Issue 8

Getting Exactly What You Want


                I love to tell my friends how special they are to me.  Unfortunately, this urge usually strikes sometime around 11pm, which results not in the "Thanks for calling" I'd like to hear but an annoyed, "What the hell do you want?"  As a consequence, I tend to prefer the less confrontation medium of writing letters over calling.

                Unfortunately, most of my friends are even worse letter-writers than I am a phone caller.  Different people have different ways of passing on that "you're special" message, but that message often gets diluted with statements from them like, "You never call; I always have to call" and statements from me like, "You never write me back."  The truth is, we all want the kind of love we give.  That's why callers call and writers write, in the desperate hope that a friend will get a clue and reciprocate in kind.  The hard part is that we usually receive the kind of love other people want – that's why they give it – instead of the kind we want, and nobody is quite happy.

                It's a vicious cycle.  People who use the phone tend to think of calling more often than letter writers, so they tend to call first.  As much as they want to hold out and make me be the one who calls, eventually the frustration drives them crazy and they break down and call.  Once that friend calls, however, we've talked, and I reset my "call friend" counter to zero, starting the cycle all over again.

                "Why don't you give me a call next week?", really a blatant plea from the friend for me to initiate the next phone call, is too subtle for my ears and reaches me as "Talk to you next week."  I should realize that my friend will never come out and tell me how distressing my not calling is, but I only get the positive feedback of being called – my friend calls and I feel loved – and I never experience the pain of phone rejection.  I do suspect, however, that waiting for the phone to ring is about as painful as running out to the mailbox and only finding credit card applications, carpet cleaning coupons, and supermarket flyers.  Waiting to be called or written is a terrible malady because it just isn't the same if you have to ask someone to tell you you're loved; that's like having to tell people what to buy you for your birthday.

                With my father I have learned to call more frequently, but when I was growing up, birthday cards were his special thing.  He must have heard my brother and I scrambling in our room when we found out, just before dinner, that it was his birthday.  We'd pull out the construction paper and crayons to make a Special card for him.  There's no fooling my dad.  He made it quite clear that he wanted a store-bought card, that a store-bought card represented planning ahead and effort; i.e., not a last-ditch effort to cover the fact that we had forgotten his birthday.  I owe a lot to my father for his many lessons on life, and this one is no exception.  It taught me plenty about planning ahead.  Before the next card-event I went to the stationary store and bought over thirty cards, enough to cover every occasion for the next three years.  Now when I discovered that it was his birthday just before dinner, I could scrounge through my box of cards and give my father exactly what he wanted.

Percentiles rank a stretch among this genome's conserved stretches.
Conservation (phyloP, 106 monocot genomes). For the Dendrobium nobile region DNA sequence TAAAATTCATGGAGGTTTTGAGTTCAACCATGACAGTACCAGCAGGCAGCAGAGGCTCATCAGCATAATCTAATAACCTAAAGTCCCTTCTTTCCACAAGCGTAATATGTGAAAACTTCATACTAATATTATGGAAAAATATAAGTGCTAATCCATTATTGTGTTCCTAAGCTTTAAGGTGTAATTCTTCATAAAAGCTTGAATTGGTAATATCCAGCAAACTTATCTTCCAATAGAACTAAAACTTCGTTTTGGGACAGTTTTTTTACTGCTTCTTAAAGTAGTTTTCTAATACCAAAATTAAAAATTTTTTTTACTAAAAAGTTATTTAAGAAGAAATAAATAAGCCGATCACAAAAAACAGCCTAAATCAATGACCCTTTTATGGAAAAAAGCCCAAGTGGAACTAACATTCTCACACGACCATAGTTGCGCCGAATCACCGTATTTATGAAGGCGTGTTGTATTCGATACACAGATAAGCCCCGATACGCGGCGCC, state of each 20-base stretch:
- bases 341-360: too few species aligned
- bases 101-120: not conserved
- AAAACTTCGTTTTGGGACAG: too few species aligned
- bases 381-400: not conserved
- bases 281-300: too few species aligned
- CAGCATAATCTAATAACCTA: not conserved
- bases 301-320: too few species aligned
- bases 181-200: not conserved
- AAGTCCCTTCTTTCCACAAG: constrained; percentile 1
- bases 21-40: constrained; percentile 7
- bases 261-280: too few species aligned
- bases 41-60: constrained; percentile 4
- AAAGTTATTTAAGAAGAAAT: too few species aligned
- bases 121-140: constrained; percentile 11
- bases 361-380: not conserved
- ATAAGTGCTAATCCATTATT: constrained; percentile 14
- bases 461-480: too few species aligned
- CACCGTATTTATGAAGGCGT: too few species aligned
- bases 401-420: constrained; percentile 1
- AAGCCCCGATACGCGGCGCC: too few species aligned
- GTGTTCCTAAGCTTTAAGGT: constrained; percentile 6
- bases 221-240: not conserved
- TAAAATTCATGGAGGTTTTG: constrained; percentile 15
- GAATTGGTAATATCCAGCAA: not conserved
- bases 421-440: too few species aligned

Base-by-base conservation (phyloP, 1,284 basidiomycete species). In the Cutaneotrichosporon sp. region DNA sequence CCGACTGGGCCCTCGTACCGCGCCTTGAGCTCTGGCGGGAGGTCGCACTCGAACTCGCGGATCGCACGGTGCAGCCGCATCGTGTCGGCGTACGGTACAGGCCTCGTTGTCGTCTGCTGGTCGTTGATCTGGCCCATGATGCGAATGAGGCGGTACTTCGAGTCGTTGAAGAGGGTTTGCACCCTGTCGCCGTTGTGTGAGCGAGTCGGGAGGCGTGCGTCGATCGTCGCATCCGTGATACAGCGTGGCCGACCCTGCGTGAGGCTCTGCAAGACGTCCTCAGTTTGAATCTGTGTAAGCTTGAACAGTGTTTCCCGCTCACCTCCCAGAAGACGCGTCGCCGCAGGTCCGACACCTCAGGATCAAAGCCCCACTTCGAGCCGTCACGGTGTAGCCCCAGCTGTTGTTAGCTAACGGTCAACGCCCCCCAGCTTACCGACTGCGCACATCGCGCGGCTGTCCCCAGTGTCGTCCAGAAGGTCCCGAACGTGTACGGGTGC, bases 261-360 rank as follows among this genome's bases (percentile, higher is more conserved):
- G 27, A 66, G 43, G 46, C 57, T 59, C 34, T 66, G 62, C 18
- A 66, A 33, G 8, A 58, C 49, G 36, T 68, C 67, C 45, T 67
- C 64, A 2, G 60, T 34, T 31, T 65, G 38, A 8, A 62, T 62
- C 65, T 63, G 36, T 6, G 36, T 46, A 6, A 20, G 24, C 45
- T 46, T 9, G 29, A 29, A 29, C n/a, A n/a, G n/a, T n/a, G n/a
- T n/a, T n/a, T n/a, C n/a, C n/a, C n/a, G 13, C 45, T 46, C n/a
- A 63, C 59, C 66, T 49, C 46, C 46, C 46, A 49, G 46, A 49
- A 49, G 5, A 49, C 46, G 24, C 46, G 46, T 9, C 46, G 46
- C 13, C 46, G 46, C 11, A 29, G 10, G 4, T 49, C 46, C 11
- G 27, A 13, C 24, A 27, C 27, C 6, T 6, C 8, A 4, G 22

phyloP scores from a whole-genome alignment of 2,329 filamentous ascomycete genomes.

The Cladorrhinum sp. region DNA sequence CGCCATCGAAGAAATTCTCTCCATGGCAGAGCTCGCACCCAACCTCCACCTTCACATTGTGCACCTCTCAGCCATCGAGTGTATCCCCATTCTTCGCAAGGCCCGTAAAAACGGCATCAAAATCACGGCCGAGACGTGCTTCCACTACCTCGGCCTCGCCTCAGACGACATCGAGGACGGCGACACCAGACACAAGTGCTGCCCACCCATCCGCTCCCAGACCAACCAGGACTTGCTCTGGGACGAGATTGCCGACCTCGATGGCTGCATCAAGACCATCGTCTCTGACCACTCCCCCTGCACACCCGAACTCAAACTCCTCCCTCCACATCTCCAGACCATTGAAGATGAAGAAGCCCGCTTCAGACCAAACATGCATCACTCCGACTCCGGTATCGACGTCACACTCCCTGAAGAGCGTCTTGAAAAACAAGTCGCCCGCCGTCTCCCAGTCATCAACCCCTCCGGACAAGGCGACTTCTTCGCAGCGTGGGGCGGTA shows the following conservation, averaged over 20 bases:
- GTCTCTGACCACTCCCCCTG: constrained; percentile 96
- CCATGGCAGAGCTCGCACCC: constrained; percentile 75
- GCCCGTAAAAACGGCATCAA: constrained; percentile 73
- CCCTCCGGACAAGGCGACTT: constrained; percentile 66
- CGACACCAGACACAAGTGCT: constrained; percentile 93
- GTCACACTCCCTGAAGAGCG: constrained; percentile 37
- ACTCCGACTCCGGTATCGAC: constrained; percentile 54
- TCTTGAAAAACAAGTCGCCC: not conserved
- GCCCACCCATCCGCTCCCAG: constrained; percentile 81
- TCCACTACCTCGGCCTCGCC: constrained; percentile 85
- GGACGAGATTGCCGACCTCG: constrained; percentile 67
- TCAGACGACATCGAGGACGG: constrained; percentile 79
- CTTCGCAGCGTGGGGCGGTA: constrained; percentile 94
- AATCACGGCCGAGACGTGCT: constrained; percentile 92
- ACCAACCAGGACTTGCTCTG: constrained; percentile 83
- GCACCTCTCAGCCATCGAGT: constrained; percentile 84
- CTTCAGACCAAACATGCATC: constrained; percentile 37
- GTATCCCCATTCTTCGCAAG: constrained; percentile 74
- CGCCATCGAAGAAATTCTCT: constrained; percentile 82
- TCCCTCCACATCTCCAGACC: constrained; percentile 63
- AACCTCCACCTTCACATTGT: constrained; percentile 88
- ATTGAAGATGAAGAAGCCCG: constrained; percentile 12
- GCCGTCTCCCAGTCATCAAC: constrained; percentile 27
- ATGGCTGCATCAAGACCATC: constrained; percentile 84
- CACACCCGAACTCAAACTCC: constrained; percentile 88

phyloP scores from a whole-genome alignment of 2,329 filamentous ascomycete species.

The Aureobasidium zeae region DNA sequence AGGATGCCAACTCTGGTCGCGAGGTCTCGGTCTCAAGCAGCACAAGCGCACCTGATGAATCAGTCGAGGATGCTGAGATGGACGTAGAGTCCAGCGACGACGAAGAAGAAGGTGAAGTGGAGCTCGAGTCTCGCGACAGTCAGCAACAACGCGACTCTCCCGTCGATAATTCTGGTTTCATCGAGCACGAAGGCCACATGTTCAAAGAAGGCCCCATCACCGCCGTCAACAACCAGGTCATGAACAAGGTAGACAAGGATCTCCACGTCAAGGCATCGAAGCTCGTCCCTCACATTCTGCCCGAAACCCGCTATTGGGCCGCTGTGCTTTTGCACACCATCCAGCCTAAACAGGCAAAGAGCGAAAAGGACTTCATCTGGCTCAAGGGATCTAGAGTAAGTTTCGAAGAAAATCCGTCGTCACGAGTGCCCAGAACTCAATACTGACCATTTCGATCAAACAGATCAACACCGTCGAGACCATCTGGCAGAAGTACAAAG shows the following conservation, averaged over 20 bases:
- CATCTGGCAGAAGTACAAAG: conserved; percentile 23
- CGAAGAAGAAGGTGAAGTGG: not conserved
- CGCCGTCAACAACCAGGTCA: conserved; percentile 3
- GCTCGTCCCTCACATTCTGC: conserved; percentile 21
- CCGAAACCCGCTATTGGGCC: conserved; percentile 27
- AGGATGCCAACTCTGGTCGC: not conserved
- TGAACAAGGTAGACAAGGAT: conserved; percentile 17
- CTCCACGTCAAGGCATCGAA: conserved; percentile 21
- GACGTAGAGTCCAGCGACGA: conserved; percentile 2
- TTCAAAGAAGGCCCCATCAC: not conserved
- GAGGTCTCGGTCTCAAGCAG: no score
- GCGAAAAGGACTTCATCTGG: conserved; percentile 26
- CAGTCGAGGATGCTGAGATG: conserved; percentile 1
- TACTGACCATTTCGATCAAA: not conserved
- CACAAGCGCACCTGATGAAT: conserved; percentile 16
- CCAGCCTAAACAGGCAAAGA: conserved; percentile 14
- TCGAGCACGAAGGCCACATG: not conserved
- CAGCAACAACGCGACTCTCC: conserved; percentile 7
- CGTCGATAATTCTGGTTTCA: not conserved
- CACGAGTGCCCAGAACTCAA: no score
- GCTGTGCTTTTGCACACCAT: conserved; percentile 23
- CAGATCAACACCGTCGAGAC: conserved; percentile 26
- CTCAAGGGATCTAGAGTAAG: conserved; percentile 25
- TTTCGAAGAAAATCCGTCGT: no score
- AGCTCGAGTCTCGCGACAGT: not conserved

I know I am a frustrating friend.  Calling is so simple, and yet I seem incapable of doing it with any consistency.  Sometimes I do beat a friend to calling me and then I get to hear all about how exciting it is to be the one called.  It makes them so happy that I am tempted to spread my calls out even farther apart, just to make my calls that much more special.  I've even considered using a calendar and marking dates three months in advance for when I should call.  Not that using a calendar helps me remember my father's birthday any earlier than I have ever remembered it, but it does remind me about calling a friend somewhat earlier in the day than 11pm.

                Sometimes I pretend that a phone call is really a letter, one that doesn't need a stamp or to be dropped in the mailbox.  It's a poor attempt to accept my friends for who they are – that is, people who never write – but it does seem to ease the pain.  I hope they vice versa with my letters.  However, I must be honest.  A phone call will never excite me quite as much as an envelope in my mailbox does.

                Even if it's just a store-bought card.


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